The Impact of Insecticides on Soybean at Flowering on Beneficial Insects
El inglés es el idioma de control de esta página. En la medida en que haya algún conflicto entre la traducción al inglés y la traducción, el inglés prevalece.
Al hacer clic en el enlace de traducción se activa un servicio de traducción gratuito para convertir la página al español. Al igual que con cualquier traducción por Internet, la conversión no es sensible al contexto y puede que no traduzca el texto en su significado original. NC State Extension no garantiza la exactitud del texto traducido. Por favor, tenga en cuenta que algunas aplicaciones y/o servicios pueden no funcionar como se espera cuando se traducen.
English is the controlling language of this page. To the extent there is any conflict between the English text and the translation, English controls.
Clicking on the translation link activates a free translation service to convert the page to Spanish. As with any Internet translation, the conversion is not context-sensitive and may not translate the text to its original meaning. NC State Extension does not guarantee the accuracy of the translated text. Please note that some applications and/or services may not function as expected when translated.Collapse ▲
It is important not to use insecticides in soybeans before thresholds are reached (including at bloom for corn earworm or stink bug). All effective insecticides for stink bugs will negatively impact natural enemies. We need to scout these pests and treat only when thresholds are reached.
Click on this link to understand why we should not treat corn earworm during bloom and covers the reasons why I encourage growers to use Prevathon/Vantacor and Besiege/Elevest in cotton, but not in soybean. We also have a new insecticide (Denim) that is very effective for earworms and loopers this year in addition to Blackhawk, Intrepid Edge, or Steward.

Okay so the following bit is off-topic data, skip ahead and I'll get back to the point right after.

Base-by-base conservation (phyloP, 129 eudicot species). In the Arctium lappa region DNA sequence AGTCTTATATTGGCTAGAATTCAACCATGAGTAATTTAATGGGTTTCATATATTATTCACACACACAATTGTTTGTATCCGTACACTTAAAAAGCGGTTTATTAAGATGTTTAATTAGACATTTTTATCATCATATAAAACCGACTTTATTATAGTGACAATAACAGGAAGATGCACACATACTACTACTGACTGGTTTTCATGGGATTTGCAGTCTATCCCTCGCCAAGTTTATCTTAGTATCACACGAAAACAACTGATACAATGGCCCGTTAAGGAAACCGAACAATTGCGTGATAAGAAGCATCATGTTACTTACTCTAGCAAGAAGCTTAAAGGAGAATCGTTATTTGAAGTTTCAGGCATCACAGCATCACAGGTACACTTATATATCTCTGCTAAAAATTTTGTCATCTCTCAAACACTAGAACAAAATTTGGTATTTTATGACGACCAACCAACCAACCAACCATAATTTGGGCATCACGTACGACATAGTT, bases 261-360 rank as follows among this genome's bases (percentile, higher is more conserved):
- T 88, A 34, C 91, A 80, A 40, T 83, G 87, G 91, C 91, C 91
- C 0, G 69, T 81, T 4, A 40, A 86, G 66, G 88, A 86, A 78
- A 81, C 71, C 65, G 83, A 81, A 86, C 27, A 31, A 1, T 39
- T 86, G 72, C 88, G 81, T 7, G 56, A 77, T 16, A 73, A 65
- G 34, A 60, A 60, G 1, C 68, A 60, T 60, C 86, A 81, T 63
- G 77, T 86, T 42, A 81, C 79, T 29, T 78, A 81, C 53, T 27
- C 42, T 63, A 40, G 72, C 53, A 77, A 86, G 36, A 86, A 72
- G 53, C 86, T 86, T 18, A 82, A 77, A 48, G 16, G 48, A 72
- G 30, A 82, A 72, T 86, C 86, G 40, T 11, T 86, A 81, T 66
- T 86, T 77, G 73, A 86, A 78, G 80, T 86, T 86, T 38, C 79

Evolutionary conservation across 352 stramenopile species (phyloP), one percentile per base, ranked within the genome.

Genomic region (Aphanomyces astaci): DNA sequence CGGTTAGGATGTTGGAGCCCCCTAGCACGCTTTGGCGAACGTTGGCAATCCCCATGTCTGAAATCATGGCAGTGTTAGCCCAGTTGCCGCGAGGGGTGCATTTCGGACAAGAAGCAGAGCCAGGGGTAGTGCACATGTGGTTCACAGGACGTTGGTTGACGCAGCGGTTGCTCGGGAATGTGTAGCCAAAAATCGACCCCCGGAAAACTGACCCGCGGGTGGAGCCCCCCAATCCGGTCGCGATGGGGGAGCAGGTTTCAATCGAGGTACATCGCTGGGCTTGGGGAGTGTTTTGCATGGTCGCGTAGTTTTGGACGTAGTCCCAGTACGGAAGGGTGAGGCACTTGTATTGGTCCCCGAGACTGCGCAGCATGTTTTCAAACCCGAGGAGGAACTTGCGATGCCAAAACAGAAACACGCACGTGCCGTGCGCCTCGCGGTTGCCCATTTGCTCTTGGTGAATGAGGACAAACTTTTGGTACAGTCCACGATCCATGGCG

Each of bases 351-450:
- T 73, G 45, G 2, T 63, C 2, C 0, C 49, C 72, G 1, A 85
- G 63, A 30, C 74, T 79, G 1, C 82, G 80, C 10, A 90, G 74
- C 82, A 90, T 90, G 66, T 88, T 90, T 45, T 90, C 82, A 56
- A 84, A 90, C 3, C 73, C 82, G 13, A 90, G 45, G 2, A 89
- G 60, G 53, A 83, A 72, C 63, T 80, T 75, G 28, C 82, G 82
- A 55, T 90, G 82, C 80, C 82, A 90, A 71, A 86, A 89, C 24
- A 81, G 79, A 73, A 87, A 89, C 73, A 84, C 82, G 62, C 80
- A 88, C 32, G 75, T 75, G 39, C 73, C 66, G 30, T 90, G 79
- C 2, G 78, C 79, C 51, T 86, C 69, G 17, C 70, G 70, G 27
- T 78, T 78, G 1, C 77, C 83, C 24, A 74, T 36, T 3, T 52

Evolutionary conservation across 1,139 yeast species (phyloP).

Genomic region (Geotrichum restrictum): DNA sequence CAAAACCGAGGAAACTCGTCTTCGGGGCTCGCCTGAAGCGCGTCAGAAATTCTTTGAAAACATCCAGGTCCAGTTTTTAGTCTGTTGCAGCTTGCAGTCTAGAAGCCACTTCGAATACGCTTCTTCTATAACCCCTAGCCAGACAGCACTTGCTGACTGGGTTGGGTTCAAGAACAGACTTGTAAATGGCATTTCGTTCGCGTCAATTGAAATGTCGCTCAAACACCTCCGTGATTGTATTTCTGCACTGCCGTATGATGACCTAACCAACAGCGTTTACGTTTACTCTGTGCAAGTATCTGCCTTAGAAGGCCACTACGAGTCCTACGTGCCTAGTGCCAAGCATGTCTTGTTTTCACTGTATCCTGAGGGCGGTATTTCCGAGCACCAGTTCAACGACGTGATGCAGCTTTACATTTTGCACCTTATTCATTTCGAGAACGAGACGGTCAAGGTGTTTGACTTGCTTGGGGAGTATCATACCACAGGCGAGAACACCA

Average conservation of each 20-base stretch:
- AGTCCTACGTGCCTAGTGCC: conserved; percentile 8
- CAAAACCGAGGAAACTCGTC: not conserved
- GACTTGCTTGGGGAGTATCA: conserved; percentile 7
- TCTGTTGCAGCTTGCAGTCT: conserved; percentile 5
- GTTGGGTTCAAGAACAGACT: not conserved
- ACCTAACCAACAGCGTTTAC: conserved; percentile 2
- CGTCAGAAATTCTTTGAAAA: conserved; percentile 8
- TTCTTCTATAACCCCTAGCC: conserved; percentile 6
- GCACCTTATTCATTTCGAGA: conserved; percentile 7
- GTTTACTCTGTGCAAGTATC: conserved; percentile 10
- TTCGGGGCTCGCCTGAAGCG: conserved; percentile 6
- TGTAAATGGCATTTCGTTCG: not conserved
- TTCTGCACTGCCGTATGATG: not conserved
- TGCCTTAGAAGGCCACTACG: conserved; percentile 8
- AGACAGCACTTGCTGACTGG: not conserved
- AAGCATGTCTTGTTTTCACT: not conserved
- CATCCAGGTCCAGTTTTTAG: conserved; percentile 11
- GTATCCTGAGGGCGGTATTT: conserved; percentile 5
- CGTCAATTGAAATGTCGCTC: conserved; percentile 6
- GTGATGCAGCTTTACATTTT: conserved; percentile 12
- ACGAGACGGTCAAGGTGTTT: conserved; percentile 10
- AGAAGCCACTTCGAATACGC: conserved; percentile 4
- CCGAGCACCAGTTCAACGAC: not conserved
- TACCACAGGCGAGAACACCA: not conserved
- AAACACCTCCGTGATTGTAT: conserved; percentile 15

My research counterpart Anders Huseth recently posted an article on the impact of plant bug and bollworm insecticides on beneficial insects in cotton. We have similar information for soybean from work done in both Virginia and North Carolina. Beneficial insects are important in the system because they act as bio-residual to hold back potential pests that might flare up later in the season. Therefore it is important that we keep them around as much as possible. This article demonstrates the potential danger of throwing an insecticide in the tank before pests reach threshold.
In the Virginia and North Carolina experiment, we tested two “worm specific” insecticides (the equivalent of Prevathon/Vantacor) against a check and a “worm + stink bug” insecticide (the equivalent of Besiege/Elevest) in six fields. The graph below provides an example of the kind of effects we saw.
Because the Besiege/Elevest insecticide had a pyrethroid included with the worm-specific insecticide, we decreased natural enemies far past the time-point of our spray. This reduced our bio-residual and opened us up to other pests similar to results of the trial highlighted in this post. In that trial, wherever we applied a pyrethroid we flared looper populations compared to where we did not.